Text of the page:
My thoughts: I really enjoyed the illustrations. I thought they were WONDERFUL.

I'm not sure how I feel about the adaptation of the narrative. Perhaps because I've read Mary Poppins several times and I can't imagine leaving out a single scene--or character. Perhaps because it feels a bit rushed.

For example, in this picture book Mary Poppins just shows up. Readers are not told the family was looking for a nanny. There were no advertisements placed. She is just THERE. She moves in without a single person questioning who she is and why she's there. Which brings something else to mind, never once does the picture book mention that this is the BANKS family.

I like the idea of a picture book adaptation. (Though I'd also recommend just reading the original novel aloud to young children. There is something DELIGHTFUL about the novel. Reading novels aloud should be encouraged. One doesn't have to stick with picture books.)

Text: 3 out of 5
Illustrations: 5 out of 5
Total: 8 out of 10

© 2018 Becky Laney of Becky's Book Reviews

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Wednesday, September 19, 2018

The Dress and the Girl

The Dress and the Girl. Camille Andros. Illustrated by Julie Morstad. 2018. Harry N. Abrams. 40 pages. [Source: Review copy]

First sentence: Back when time seemed slower and life simpler, there was a dress. A dress much like many others, made for a girl by her mother. The dress loved the girl, and the girl loved the dress. They spent each day together, an ordinary girl wearing an ordinary dress. Every day the same story.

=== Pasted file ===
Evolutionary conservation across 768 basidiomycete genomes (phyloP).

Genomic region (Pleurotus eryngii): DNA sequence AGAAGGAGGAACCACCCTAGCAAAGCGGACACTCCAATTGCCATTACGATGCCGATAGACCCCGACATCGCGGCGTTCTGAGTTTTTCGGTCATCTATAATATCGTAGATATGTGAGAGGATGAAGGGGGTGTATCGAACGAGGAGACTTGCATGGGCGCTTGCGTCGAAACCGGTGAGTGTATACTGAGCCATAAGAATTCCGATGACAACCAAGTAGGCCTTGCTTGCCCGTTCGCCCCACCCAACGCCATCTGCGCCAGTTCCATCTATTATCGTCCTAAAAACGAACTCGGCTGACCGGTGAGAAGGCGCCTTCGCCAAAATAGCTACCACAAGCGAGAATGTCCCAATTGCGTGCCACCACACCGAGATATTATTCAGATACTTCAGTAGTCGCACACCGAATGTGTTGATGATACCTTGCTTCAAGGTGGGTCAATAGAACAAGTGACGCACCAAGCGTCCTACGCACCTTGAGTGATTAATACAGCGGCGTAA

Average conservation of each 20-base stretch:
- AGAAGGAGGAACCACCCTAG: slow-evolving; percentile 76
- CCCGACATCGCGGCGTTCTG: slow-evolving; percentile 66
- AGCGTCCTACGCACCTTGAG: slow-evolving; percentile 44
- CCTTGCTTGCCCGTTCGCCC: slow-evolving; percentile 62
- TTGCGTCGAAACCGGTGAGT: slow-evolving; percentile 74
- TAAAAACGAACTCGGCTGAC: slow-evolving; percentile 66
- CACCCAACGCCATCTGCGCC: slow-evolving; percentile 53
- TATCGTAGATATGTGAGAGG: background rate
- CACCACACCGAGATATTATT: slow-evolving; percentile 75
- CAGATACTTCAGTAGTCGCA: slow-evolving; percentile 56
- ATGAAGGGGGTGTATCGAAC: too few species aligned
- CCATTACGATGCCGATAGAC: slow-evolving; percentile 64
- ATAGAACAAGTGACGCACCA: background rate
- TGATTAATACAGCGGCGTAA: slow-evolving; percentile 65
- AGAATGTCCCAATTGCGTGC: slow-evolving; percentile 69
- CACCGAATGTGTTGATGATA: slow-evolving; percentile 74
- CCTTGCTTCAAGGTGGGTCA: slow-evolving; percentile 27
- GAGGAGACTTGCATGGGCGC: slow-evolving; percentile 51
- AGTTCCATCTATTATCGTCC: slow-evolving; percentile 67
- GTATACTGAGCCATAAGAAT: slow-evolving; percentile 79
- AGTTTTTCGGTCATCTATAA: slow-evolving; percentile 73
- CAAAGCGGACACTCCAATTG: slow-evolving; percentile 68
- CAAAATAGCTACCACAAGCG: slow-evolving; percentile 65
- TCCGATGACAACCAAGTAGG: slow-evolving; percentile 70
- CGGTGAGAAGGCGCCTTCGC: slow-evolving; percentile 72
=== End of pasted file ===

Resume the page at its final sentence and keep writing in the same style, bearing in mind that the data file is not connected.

Premise/plot: The Dress and The Girl has two narrators: the girl and the dress. (One certainly expects to find the point of view of a girl in a book--a picture book. But one does not expect to ever really read a book from the point of view of a dress.) The two are inseparable until they aren't. What will the dress do without the girl? What will the girl do without the dress?

My thoughts: I just want to say that if you can fall in love with a book based on the end papers alone, I fell in love. It's just that simple. The brown fabric spoke to me, called me by name, said CREATE. I also love the illustrations. They are beautiful and compelling. They compliment the story so well. I'm not as sure about the text as I am the illustrations. I liked it. I did. But at the same time I didn't. I loved when the dress and the girl were together. I liked when the dress and the girl were reunited decades later. But when the dress is on its own, well, the narrative is just so ODD.